Does Medicare Cover Home Health Care For Dementia?

Dementia is an irreversible progressive condition that leads to significant memory and thinking skill loss. Over time, people living with dementia require increasing help with daily tasks like dressing, hygiene and meal prep; caring for someone living with dementia is often physically, emotionally and financially demanding for family caregivers who may feel overwhelmed by caregiving responsibilities. Individuals living with dementia may benefit from professional home health care services; but does Medicare cover such care for dementia patients?

Answering that question depends on both the service you need and your Medicare plan. Medicare Advantage plans and Medicare Part C plans (Medicare Advantage Plans with Chronic Care Management Services) generally cover some type of home health care for people living with dementia; it’s important to make an effort to understand all details involved.

Medicare Part A covers hospital inpatient stays and some home health care; Medicare Part B covers doctor visits and some outpatient therapy services like physical and occupational therapy; while Medicare Part D provides prescription drug coverage. Some dementia patients may need medications like cholinesterase inhibitors, N-methyl-D-aspartate receptor antagonists, and antidepressants; depending on your Medicare Advantage plan or Medigap policy you may also get coverage for depression screening during annual wellness visits and cognitive function assessments with your physician’s office.

If your doctor determines that you require daily skilled nursing care and cannot leave home safely, Medicare Part A should cover most costs associated with staying at a Skilled Nursing Facility (SNF). In addition to meal and supply costs, Part A may cover up to 20 days of Medicare Part B coinsurance payments.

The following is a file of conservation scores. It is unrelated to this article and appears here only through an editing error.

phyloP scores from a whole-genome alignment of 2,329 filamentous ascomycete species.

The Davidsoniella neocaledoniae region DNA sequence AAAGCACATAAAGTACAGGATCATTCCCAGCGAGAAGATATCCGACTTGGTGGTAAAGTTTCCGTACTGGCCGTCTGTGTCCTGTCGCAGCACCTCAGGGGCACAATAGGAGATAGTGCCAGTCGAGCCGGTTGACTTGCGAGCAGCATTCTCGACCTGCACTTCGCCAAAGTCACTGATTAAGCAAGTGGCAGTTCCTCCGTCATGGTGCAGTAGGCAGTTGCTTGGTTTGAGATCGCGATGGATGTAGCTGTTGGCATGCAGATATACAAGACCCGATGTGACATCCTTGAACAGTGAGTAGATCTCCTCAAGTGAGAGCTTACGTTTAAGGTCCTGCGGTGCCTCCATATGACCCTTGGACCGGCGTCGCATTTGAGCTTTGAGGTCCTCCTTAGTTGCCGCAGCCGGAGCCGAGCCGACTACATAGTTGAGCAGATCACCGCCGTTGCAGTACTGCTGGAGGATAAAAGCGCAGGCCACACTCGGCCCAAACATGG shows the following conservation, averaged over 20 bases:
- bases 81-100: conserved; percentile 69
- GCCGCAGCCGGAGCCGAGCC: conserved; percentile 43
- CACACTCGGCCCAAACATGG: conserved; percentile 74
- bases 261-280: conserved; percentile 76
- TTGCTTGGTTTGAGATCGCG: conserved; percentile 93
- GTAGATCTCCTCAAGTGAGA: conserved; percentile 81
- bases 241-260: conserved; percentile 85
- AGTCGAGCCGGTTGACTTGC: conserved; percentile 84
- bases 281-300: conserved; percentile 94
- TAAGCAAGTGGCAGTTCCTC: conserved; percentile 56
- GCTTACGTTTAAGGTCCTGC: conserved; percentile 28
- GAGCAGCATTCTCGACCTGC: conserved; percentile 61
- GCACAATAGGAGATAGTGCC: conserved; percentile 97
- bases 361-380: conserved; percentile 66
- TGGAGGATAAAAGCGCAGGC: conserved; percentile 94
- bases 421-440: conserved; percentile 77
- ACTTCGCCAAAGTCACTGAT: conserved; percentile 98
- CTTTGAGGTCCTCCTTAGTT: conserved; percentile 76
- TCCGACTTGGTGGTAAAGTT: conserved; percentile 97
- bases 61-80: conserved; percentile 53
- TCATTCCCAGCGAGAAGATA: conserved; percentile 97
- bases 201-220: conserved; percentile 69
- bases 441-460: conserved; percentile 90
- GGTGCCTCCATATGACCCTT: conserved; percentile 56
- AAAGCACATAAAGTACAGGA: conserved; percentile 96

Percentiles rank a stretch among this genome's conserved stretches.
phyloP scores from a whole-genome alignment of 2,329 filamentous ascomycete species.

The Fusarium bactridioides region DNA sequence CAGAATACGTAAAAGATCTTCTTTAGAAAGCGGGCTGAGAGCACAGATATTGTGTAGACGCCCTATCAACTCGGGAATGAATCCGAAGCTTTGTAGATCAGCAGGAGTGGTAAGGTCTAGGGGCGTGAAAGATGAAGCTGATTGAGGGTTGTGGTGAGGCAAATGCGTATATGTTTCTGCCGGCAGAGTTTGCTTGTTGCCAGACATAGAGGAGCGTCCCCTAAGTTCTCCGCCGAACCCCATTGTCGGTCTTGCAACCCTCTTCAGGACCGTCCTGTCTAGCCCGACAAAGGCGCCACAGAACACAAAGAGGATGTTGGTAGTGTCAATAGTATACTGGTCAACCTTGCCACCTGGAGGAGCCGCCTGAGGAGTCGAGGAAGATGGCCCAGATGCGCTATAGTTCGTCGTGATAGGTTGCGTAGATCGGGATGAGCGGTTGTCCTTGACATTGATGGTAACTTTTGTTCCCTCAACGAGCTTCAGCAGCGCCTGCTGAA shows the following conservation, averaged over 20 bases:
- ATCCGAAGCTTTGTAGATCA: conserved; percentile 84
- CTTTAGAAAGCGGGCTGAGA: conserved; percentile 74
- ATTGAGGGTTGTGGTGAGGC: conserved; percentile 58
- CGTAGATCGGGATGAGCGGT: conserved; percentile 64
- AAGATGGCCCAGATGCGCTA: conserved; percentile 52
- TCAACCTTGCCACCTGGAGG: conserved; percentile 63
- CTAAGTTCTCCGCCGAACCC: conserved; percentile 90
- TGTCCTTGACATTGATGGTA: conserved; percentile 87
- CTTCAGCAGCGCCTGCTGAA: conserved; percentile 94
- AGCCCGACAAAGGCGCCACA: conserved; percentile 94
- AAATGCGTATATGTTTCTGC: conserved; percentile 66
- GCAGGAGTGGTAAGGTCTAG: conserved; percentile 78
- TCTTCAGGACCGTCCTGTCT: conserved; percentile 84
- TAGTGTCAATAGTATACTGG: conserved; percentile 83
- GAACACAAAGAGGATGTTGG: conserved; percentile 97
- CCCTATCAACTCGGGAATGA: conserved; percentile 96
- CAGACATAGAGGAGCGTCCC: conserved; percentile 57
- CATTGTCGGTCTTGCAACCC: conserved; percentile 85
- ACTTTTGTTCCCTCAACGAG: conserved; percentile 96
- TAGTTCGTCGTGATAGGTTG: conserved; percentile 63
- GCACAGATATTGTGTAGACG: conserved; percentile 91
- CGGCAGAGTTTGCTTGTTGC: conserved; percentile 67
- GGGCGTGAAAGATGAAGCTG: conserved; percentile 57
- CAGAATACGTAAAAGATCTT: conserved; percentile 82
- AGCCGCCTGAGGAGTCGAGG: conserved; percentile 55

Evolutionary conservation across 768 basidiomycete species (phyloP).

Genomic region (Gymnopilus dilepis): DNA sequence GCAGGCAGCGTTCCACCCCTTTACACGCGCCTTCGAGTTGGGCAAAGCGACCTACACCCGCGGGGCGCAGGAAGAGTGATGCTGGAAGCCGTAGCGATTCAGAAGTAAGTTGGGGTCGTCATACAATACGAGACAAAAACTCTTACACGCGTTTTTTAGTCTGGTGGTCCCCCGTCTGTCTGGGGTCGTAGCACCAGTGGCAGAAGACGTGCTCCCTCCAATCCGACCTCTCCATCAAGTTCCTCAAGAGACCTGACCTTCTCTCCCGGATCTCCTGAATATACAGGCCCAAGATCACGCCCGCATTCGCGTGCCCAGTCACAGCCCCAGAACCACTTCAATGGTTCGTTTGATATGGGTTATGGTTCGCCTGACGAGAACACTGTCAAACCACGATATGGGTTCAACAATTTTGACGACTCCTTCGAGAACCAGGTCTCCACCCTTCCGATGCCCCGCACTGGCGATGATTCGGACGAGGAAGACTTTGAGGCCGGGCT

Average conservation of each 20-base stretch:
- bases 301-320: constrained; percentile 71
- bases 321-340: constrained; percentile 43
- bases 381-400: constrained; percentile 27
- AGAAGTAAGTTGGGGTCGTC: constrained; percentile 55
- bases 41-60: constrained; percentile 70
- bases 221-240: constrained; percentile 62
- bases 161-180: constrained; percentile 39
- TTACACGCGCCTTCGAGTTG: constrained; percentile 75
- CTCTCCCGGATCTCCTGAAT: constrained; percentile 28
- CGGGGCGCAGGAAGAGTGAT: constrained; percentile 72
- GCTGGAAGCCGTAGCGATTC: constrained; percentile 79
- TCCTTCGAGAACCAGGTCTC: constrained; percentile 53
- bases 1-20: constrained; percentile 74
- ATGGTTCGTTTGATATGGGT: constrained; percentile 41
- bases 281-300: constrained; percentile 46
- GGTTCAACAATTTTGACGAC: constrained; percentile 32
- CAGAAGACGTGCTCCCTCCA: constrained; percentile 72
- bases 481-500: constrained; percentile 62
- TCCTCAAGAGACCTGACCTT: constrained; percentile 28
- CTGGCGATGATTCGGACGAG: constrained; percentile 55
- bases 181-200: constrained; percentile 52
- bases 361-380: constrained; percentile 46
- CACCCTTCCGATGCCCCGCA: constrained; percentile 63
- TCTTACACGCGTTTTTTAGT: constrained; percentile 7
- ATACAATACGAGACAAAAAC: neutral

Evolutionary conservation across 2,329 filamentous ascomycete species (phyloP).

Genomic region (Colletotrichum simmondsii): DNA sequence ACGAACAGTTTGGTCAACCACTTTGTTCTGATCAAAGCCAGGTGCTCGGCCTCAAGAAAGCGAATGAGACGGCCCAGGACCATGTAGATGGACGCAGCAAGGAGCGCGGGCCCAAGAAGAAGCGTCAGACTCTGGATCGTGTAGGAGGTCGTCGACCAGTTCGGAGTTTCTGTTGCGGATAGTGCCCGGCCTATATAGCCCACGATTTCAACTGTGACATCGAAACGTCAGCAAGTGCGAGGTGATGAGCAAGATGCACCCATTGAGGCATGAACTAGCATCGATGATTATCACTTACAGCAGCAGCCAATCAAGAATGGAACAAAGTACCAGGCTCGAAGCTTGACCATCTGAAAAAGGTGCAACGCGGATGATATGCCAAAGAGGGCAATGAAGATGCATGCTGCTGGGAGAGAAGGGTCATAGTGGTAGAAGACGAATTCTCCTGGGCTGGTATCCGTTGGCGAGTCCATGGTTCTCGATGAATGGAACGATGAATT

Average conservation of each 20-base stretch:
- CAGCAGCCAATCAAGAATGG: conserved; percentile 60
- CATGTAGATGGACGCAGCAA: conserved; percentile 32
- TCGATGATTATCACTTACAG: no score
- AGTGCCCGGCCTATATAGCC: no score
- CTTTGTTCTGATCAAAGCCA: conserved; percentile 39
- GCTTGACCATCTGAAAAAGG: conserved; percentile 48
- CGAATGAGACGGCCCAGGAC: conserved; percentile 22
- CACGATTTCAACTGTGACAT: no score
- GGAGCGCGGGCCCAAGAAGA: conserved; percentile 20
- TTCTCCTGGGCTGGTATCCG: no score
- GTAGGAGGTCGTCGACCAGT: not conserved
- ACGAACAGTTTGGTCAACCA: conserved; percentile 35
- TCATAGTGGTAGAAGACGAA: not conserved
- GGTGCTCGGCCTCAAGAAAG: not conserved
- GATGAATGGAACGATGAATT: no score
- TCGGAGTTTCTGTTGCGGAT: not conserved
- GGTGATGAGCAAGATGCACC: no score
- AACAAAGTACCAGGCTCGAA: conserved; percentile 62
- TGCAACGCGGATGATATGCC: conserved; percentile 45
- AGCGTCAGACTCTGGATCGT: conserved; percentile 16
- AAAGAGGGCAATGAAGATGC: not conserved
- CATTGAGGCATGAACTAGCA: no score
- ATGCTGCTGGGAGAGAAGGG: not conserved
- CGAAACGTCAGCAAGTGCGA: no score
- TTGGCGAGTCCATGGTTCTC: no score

Home health agencies can offer various dementia-related home healthcare services, from skilled nursing and therapy, to physical therapists helping improve motor skills and exercise programs to promote mental wellbeing; occupational therapists working on coping strategies and routines designed to promote independence; speech therapists helping address common speech-communication disorders like aphasia.

Home health agencies also provide caregiver support and respite for loved ones living with dementia, helping reduce caregiver stress while improving overall quality of life. Furthermore, these agencies may offer education or training on how to better care for patients living with dementia.

Medicare covers many aspects of dementia care, but there may be gaps. Other government-funded programs, like Medicaid, may help bridge those gaps. Medicare beneficiaries can also use private long-term care policies known as Medigap policies to cover long-term care services like memory care in assisted living facilities.